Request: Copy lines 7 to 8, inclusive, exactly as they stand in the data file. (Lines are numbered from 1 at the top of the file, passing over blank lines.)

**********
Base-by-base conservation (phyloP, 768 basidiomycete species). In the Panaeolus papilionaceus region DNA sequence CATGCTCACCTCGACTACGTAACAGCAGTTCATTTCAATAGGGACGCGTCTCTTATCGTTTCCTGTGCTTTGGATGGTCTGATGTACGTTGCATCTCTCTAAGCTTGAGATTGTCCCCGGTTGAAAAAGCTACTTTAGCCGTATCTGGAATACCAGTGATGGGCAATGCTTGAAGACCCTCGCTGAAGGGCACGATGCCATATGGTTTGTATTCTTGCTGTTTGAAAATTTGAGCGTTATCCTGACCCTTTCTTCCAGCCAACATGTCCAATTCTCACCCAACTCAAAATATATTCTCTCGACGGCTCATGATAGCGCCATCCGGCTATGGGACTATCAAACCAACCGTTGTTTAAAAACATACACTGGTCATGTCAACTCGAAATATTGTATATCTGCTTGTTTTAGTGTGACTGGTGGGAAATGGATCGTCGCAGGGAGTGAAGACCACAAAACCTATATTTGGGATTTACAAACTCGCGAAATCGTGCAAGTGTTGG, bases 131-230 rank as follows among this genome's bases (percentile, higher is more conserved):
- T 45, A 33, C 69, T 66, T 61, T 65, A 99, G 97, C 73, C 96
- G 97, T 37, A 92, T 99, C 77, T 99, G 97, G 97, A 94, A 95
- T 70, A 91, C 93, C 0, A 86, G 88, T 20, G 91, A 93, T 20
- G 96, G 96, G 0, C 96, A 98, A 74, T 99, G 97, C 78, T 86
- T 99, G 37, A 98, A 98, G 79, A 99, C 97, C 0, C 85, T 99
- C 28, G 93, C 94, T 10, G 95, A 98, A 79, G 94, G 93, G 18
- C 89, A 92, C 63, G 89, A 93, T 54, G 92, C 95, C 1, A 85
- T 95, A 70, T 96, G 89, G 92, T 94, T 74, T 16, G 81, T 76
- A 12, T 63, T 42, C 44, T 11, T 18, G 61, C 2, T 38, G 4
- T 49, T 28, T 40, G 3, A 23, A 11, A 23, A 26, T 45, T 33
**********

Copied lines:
- C 28, G 93, C 94, T 10, G 95, A 98, A 79, G 94, G 93, G 18
- C 89, A 92, C 63, G 89, A 93, T 54, G 92, C 95, C 1, A 85